Abbreviation for Double-Set Trigger
The Definition of DST
Abbreviation for Double-Set Trigger
19 Other Firearms Definitions You Need To Know
Hidden from view. A handgun is concealed when it is carried in such a manner that is unseen.
An unexpected delay between the triggering of a firearm and the ignition of the propellant. This failure was common in firearm actions that relied on open primer pans, due to the poor or inconsistent quality of the powder. Modern weapons are susceptible, particularly if the ammunition has been stored in an environment outside of the design specifications. Reloaded ammunition may also be the cause if not reloaded properly
The use of an electric current to fire a cartridge, instead of a percussion cap. In an electronic-fired firearm an electric current is used instead to ignite the propellant, which fires the cartridge as soon as the trigger is pulled.
Being aware of and responsible of which direction your firearm is pointed at all times, and always keeping it pointed in a safe direction.
The condition of a cartridge not firing when an attempt to fire it is made. It can be caused by either a defective cartridge or a defective firearm. The term is frequently misused to indicate a Negligent Discharge of a firearm.
Generally refers to the stock and fore-end of a rifle. Can sometimes also be applied to any detachable accessories like a flashlight.
A second, folding or pop-up front sight bead of larger than usual size, perhaps not as accurate as a normal fine bead, but easier to see in the gloaming (twilight) or dawn.
The point at which the trigger allows the hammer to fall, or releases the striker, so that the shot fires. The ideal trigger break is sudden and definite. "Like a glass rod" is the cliche term shooters use to describe the ideal crisp, clean break.
Yanking the trigger back abruptly, thus pulling the muzzle of the gun downward at the moment the shot fires.
A type of firearm capable of discharging multiple individual shots in sequence, fed from a magazine, via the operation a lever, bolt, slide or some other form of manual operation.
Two shots fired very quickly with the use of the sights.
The distance travelled by a projectile from the point where it strikes the target to the point where it stops.
Gun Control Act of 1968. It is a U.S. federal law that regulates the firearms industry and firearms owners. It primarily focuses on regulating interstate commerce in firearms by generally prohibiting interstate firearms transfers except among licensed manufacturers, dealers and importers. It also prohibits all convicted felons, drug users and the mentally ill from buying guns amd raised the age to purchase handguns from a federally licensed dealer to 21.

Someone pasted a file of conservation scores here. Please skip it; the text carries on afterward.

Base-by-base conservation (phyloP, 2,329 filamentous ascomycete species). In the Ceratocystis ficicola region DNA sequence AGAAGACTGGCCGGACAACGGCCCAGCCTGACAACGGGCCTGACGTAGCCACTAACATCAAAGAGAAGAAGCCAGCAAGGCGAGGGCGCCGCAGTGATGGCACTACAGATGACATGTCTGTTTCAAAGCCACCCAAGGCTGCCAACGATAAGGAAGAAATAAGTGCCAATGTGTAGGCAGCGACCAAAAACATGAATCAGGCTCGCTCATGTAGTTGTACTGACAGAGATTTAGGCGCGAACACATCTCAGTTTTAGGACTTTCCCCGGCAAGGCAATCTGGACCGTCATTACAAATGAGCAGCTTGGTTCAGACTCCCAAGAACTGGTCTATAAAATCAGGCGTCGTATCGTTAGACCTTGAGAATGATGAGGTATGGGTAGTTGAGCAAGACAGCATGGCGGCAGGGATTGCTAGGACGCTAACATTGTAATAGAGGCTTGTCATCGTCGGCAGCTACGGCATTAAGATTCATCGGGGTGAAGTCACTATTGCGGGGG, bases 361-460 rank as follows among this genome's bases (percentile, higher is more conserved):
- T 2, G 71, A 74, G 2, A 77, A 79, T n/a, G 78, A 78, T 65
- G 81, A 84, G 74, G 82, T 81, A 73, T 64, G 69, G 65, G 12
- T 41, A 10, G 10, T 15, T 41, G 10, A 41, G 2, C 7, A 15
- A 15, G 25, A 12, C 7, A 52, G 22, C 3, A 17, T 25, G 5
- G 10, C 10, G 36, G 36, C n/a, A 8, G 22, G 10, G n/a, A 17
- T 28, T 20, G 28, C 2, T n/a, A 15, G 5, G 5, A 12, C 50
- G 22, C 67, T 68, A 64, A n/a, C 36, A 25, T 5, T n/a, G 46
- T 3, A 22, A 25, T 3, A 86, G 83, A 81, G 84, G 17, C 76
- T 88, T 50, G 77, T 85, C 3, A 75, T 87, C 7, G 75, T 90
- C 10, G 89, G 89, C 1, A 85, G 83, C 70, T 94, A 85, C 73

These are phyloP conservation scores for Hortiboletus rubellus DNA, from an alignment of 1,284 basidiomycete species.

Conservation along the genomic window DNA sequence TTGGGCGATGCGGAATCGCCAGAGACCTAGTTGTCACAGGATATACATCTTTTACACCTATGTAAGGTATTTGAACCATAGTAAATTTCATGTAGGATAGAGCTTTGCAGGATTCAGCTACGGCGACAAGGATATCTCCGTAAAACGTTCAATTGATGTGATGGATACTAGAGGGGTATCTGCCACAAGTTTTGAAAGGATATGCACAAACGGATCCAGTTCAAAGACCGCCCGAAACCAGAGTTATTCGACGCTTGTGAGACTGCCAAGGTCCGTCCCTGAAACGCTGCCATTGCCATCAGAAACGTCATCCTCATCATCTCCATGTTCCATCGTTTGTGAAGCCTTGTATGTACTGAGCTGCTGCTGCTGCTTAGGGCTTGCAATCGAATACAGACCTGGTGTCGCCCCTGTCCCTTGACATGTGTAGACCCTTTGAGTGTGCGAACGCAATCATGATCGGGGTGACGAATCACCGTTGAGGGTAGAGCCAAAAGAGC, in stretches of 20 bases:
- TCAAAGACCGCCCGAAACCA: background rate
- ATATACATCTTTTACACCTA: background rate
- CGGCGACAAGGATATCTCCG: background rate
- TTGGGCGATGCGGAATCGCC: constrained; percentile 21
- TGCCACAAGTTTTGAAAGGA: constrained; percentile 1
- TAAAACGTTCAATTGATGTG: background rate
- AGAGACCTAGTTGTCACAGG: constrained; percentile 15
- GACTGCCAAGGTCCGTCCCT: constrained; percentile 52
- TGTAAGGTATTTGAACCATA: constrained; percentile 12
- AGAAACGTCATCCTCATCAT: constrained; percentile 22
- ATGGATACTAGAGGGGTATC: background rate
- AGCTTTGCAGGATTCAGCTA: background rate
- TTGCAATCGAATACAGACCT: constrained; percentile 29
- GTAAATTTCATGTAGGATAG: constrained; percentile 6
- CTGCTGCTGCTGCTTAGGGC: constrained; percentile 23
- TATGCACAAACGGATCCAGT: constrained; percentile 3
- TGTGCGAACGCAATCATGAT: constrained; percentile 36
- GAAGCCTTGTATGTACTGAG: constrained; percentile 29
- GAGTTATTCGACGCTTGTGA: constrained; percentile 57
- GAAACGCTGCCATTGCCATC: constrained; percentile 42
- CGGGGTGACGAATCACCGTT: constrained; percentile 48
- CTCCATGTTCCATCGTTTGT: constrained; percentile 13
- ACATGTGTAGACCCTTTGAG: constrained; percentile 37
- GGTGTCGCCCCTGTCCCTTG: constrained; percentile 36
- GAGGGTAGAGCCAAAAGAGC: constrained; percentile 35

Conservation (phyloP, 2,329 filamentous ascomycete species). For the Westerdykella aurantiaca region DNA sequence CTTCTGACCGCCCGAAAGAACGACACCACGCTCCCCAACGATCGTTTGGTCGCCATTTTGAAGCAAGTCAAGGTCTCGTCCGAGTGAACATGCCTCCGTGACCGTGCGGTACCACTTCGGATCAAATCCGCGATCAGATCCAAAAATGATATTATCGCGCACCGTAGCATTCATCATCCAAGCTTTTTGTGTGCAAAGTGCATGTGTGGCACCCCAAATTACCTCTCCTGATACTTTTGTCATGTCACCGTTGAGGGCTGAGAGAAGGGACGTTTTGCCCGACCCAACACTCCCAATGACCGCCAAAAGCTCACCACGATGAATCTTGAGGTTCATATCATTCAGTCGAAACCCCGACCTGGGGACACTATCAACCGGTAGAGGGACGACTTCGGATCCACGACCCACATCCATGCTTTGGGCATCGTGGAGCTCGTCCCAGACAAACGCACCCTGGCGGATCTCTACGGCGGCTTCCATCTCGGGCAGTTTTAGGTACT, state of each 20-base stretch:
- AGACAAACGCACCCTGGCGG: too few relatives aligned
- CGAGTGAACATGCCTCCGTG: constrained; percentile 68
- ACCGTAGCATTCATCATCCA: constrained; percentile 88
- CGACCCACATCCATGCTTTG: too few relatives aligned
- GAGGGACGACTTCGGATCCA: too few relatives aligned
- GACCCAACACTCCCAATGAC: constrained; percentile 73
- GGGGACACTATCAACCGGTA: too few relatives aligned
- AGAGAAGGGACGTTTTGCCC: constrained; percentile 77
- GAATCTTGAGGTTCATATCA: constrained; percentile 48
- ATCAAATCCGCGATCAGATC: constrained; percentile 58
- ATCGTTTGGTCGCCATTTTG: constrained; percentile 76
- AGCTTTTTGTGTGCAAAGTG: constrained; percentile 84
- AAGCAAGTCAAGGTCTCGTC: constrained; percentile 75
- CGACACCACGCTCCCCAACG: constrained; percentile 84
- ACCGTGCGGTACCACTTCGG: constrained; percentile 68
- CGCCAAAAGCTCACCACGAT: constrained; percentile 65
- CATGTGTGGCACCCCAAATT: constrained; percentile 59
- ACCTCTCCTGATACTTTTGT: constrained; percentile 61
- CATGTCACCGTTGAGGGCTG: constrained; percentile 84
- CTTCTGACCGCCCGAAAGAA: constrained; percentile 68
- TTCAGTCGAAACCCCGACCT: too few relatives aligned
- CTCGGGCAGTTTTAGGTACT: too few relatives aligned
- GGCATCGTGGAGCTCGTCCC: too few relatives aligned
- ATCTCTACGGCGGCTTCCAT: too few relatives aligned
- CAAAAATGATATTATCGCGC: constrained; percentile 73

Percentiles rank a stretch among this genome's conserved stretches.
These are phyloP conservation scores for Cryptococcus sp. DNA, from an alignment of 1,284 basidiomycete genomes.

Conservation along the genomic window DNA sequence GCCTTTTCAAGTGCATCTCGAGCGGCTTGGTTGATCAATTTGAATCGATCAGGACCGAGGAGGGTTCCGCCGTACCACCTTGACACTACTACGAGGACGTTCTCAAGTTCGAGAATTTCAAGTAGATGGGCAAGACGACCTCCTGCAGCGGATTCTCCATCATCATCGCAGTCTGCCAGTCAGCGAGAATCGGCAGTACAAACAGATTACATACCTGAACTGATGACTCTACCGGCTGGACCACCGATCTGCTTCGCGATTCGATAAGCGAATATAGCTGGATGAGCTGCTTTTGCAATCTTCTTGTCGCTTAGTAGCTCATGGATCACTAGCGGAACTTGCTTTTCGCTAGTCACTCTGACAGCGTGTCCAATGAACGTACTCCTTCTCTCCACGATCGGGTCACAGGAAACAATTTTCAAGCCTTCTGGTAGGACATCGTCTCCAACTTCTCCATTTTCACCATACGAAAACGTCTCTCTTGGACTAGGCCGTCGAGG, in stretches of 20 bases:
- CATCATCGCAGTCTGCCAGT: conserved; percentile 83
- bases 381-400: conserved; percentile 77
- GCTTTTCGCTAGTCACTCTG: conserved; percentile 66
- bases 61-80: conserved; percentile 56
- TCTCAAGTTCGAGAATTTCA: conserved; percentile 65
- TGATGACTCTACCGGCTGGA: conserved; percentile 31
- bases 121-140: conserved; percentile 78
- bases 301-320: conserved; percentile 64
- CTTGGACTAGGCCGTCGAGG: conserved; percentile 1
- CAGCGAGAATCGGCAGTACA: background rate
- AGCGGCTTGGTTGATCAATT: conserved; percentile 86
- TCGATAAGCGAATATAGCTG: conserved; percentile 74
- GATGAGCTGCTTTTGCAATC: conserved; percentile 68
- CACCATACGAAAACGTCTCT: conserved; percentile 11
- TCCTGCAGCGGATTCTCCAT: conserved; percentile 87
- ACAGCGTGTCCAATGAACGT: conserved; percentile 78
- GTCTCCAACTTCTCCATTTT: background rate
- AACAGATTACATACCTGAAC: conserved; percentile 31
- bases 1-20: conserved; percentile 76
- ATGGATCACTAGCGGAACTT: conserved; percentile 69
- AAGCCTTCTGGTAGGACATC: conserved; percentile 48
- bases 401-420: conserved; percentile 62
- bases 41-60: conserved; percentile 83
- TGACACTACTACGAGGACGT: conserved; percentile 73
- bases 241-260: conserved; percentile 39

A deluxe set of several different associated weapons, being any combination of rifle, shotgun, various handguns, and possibly a knife or two, cased together with appropriate cleaning and loading tools.
The interchangeable surfaces that are installed on the part of the gun that you hold. Users change grip panels to improve the look or feel of the firearm, or to personalize it so that the gun is more suited to a different hand size. Some grip panels are chosen for function, while others are chosen for looks. Common grip-panel materials are wood, plastic, and rubber.
The official US military designation for the Colt .45 semiautomatic pistol adopted by the US in 1911. The gun was designed by John Moses Browning, and produced by Colt. During trials, the Browning-Colt design beat out several competing designs, including one from Savage and a .45 caliber version of the German Parabellum ("Luger"). The M1911 saw its first combat in the Philippines and then in World War I. Early use showed that it could be improved and in 1921 the M1911A1 was introduced, which featured a few changes like a reocontoured frame, shorter trigger, and a rounded backstrap. The M1911A1 remained the standard US military handgun until it was replaced in the 1980's by the Beretta M9. However, it remains very popular with civilian shooters in the US, and has been modified extensively to update it to conform to more modern theories of handgun usage.
A unit of measure traditionally used for black powder shotgun charges. Today, used for smokeless powders on the basis of the new propellant's equivalent performance to that weight of black powder. Thus, a shotgun shell marked 3 - 1 1/8 would be loaded with the smokeless powder equivalent of 3 drams of black powder, and with 1 ounce of shot. 1 Dram = 1/16 ounce = 437.5 grains.
Slang term for a revolver.
The mechanical sighting system which usually comes with the firearm made of metal with no optics.
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